Welcome to Intermediate Fly Tying

Part Fourty-eight



Intermediate Fly Tying:

Simple Wet Flies

Simple Wet Flies

By Al Campbell


Again, I saved wet flies until this time to keep the procedures fresh in your mind when we get to the flies we'll be tying in a few weeks. This week we'll play with soft hackles and how to wrap them around the hook to achieve the proper look and action.

Wet flies imitate emerging insects for the most part. In larger sizes, they also imitate small minnows, but mostly they are tied to imitate emerging aquatic bugs. They have a breathing and swimming action that will turn the most cautious fish into a feeding fool. I think the folks who attended the 1999 FAOL fish-in will vouch for me on that statement.

You often read about emerging insects "drifting" to the surface of the water to emerge. In some cases, that's true, but many insects swim to the surface and bust through the surface tension with some force. That's probably nature's way of making sure the insect will survive the trip.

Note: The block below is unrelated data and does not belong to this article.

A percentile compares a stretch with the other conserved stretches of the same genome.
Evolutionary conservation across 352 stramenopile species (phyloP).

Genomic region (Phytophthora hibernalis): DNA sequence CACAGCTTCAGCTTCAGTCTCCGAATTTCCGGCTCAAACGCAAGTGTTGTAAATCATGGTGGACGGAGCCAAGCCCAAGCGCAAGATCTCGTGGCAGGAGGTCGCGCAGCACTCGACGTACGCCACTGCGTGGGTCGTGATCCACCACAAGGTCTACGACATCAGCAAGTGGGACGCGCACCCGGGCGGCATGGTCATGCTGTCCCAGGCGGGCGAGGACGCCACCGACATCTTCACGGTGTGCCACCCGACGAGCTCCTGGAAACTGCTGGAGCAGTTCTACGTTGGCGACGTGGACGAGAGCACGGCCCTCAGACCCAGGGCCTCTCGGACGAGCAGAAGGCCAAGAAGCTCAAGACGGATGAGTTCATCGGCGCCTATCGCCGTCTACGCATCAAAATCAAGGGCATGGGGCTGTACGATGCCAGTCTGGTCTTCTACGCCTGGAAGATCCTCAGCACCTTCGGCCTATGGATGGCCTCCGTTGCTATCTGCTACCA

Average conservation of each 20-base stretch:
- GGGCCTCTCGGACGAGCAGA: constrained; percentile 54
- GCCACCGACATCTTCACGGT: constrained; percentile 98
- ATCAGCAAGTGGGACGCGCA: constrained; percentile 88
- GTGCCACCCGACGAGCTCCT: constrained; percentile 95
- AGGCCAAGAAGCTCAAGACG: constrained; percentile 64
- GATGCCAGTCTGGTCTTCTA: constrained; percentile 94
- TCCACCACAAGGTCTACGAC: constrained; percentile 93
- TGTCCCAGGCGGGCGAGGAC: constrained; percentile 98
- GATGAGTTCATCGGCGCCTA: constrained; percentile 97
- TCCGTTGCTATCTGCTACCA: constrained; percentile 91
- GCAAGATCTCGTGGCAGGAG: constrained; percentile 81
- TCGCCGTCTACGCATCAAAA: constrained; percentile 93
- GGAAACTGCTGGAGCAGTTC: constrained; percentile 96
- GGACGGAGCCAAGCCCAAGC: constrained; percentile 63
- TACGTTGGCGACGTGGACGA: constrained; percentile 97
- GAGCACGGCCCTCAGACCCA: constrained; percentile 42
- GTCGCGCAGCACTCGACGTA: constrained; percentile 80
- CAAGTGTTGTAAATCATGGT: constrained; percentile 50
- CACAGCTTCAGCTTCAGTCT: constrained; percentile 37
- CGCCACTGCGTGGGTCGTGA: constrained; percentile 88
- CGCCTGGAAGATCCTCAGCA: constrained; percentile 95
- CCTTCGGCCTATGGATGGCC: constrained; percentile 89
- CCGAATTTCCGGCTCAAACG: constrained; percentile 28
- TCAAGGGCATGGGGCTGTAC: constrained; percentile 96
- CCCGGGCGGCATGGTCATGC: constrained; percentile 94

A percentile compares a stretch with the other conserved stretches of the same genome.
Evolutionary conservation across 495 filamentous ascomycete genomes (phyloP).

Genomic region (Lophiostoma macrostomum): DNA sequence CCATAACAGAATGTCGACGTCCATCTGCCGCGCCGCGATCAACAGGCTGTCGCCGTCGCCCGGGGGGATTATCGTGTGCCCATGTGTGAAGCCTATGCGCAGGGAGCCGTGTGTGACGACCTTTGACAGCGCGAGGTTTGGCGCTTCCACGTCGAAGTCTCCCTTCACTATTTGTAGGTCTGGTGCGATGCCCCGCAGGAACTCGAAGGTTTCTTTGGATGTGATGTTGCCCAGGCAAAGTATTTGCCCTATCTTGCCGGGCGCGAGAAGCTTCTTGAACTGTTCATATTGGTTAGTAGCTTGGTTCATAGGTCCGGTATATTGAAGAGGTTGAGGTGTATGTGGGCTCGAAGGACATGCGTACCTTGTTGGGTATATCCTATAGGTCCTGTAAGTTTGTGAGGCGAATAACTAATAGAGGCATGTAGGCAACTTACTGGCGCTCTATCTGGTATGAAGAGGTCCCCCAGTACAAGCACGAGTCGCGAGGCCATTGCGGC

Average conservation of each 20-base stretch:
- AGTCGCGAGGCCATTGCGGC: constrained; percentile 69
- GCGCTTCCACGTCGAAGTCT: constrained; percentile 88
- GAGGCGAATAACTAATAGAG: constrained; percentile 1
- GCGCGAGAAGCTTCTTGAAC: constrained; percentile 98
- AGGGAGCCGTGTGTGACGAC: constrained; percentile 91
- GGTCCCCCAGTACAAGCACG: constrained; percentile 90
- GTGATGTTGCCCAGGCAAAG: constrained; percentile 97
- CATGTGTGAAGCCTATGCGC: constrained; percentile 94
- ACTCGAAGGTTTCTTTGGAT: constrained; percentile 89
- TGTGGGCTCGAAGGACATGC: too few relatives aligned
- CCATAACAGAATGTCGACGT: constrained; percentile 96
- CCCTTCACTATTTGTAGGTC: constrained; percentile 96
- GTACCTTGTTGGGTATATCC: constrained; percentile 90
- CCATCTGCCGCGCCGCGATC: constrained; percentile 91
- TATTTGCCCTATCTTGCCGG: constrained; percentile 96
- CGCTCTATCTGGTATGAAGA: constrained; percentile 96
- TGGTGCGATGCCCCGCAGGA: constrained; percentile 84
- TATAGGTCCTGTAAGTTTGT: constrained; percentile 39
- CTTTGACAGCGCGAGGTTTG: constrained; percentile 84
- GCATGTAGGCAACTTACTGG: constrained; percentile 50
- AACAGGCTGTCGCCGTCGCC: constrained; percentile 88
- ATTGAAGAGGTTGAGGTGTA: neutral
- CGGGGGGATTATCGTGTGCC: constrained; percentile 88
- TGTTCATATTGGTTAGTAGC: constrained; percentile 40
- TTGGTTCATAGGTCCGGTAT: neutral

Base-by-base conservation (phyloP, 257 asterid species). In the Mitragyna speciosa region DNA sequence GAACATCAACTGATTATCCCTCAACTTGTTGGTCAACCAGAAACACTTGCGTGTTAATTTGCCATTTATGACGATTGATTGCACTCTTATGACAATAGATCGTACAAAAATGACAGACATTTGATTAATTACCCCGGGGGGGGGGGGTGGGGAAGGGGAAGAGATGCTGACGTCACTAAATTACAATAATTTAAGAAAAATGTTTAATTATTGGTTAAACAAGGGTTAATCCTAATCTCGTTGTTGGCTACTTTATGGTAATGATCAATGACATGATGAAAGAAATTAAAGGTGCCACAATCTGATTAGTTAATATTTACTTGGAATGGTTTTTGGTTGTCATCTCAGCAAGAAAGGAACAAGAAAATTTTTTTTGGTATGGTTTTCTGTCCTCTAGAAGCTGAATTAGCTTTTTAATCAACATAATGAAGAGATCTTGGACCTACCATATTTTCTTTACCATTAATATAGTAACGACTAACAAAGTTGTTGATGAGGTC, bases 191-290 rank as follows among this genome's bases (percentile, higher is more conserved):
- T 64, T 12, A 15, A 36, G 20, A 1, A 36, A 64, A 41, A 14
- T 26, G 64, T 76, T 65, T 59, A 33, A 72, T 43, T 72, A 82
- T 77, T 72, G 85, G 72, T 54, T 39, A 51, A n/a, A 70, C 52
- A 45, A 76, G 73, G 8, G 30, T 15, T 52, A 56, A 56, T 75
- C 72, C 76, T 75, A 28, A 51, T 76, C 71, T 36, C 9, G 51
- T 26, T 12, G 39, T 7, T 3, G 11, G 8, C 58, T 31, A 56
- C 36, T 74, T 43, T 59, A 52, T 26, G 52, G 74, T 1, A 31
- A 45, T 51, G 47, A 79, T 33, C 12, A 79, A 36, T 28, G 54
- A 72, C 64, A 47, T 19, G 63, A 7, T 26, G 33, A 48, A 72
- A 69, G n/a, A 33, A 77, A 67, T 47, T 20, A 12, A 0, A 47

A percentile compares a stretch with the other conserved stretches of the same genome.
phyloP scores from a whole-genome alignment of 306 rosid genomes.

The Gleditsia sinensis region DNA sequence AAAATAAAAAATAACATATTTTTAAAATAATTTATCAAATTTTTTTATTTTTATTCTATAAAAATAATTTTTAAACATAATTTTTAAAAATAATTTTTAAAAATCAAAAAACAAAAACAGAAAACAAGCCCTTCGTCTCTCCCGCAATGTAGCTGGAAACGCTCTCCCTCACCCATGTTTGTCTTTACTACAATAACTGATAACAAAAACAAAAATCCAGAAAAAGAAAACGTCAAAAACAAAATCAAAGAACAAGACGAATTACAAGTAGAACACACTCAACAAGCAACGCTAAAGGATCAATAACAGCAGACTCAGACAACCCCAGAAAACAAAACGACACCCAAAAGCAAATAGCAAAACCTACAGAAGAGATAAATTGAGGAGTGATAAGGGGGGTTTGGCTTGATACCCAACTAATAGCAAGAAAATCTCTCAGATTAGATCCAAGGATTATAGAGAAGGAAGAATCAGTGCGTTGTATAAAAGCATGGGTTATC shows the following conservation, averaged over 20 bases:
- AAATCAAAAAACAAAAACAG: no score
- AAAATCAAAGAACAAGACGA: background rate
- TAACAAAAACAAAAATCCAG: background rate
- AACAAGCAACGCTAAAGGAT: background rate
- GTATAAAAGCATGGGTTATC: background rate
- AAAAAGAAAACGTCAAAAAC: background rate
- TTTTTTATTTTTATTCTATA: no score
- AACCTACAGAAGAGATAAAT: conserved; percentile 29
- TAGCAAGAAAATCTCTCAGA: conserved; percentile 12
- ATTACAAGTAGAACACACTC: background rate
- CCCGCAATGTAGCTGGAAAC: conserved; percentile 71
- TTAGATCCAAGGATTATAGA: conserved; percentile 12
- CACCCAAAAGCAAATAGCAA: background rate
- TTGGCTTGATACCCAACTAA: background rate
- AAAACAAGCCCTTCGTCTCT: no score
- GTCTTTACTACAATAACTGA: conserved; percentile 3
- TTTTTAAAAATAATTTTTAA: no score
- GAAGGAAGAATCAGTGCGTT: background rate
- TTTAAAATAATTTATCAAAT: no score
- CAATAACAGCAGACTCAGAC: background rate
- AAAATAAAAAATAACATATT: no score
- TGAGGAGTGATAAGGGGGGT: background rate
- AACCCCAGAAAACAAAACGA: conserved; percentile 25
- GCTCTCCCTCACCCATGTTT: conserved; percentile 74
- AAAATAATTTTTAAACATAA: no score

The surface tension of the water is strong enough to hold an insect's weight and more. Those insects who just drift to the surface (many mayflies come to mind) often have a very hard time breaking through the tension of the water's surface to emerge as adults. After a while, they become exhausted or drown and just drift away in the current. Those drifting nymphs and pupae are also prime candidates for imitation with a wet fly.

A lot of aquatic insects put effort into the swim to the water's surface. They swim to the surface, deflect off and swim back at it again. Sometimes this swimming action is across the current, sometimes it's with the current and sometimes it's against the current. That's why you can often fish a wet fly in many different fashions and achieve good results.